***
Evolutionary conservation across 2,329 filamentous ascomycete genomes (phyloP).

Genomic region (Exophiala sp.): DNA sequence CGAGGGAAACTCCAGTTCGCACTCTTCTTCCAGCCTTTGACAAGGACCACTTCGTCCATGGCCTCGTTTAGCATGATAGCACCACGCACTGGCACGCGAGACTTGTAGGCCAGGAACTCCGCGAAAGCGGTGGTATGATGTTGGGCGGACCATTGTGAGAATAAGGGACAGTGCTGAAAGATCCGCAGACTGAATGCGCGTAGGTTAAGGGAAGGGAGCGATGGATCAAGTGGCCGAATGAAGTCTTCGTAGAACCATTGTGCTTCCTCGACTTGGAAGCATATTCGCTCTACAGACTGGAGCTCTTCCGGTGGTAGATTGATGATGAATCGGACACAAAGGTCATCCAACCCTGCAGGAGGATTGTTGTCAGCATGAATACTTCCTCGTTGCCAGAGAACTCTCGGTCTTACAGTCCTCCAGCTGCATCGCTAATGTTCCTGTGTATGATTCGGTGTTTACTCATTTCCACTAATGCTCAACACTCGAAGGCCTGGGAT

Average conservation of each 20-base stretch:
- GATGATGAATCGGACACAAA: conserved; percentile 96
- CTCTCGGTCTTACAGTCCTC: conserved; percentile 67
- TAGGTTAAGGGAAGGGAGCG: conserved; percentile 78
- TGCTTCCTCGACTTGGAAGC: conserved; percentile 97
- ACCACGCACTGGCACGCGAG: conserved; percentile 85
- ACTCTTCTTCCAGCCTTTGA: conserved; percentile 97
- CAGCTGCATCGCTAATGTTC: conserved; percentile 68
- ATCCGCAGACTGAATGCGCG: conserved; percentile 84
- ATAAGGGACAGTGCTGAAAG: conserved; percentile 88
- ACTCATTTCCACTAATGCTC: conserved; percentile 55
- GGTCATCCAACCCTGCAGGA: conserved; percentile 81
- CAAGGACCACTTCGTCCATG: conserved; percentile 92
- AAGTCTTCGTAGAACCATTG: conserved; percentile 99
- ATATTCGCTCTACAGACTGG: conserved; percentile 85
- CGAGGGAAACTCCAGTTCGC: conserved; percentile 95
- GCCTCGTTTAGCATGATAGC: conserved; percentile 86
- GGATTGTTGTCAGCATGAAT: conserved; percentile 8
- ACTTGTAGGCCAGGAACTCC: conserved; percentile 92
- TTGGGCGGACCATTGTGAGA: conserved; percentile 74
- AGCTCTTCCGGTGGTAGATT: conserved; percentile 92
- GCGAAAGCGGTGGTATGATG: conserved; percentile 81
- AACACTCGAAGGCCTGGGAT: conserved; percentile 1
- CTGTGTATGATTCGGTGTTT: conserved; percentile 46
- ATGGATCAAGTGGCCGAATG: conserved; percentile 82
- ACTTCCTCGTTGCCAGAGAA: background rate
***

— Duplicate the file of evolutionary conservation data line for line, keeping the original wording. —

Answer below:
Evolutionary conservation across 2,329 filamentous ascomycete genomes (phyloP).

Genomic region (Exophiala sp.): DNA sequence CGAGGGAAACTCCAGTTCGCACTCTTCTTCCAGCCTTTGACAAGGACCACTTCGTCCATGGCCTCGTTTAGCATGATAGCACCACGCACTGGCACGCGAGACTTGTAGGCCAGGAACTCCGCGAAAGCGGTGGTATGATGTTGGGCGGACCATTGTGAGAATAAGGGACAGTGCTGAAAGATCCGCAGACTGAATGCGCGTAGGTTAAGGGAAGGGAGCGATGGATCAAGTGGCCGAATGAAGTCTTCGTAGAACCATTGTGCTTCCTCGACTTGGAAGCATATTCGCTCTACAGACTGGAGCTCTTCCGGTGGTAGATTGATGATGAATCGGACACAAAGGTCATCCAACCCTGCAGGAGGATTGTTGTCAGCATGAATACTTCCTCGTTGCCAGAGAACTCTCGGTCTTACAGTCCTCCAGCTGCATCGCTAATGTTCCTGTGTATGATTCGGTGTTTACTCATTTCCACTAATGCTCAACACTCGAAGGCCTGGGAT

Average conservation of each 20-base stretch:
- GATGATGAATCGGACACAAA: conserved; percentile 96
- CTCTCGGTCTTACAGTCCTC: conserved; percentile 67
- TAGGTTAAGGGAAGGGAGCG: conserved; percentile 78
- TGCTTCCTCGACTTGGAAGC: conserved; percentile 97
- ACCACGCACTGGCACGCGAG: conserved; percentile 85
- ACTCTTCTTCCAGCCTTTGA: conserved; percentile 97
- CAGCTGCATCGCTAATGTTC: conserved; percentile 68
- ATCCGCAGACTGAATGCGCG: conserved; percentile 84
- ATAAGGGACAGTGCTGAAAG: conserved; percentile 88
- ACTCATTTCCACTAATGCTC: conserved; percentile 55
- GGTCATCCAACCCTGCAGGA: conserved; percentile 81
- CAAGGACCACTTCGTCCATG: conserved; percentile 92
- AAGTCTTCGTAGAACCATTG: conserved; percentile 99
- ATATTCGCTCTACAGACTGG: conserved; percentile 85
- CGAGGGAAACTCCAGTTCGC: conserved; percentile 95
- GCCTCGTTTAGCATGATAGC: conserved; percentile 86
- GGATTGTTGTCAGCATGAAT: conserved; percentile 8
- ACTTGTAGGCCAGGAACTCC: conserved; percentile 92
- TTGGGCGGACCATTGTGAGA: conserved; percentile 74
- AGCTCTTCCGGTGGTAGATT: conserved; percentile 92
- GCGAAAGCGGTGGTATGATG: conserved; percentile 81
- AACACTCGAAGGCCTGGGAT: conserved; percentile 1
- CTGTGTATGATTCGGTGTTT: conserved; percentile 46
- ATGGATCAAGTGGCCGAATG: conserved; percentile 82
- ACTTCCTCGTTGCCAGAGAA: background rate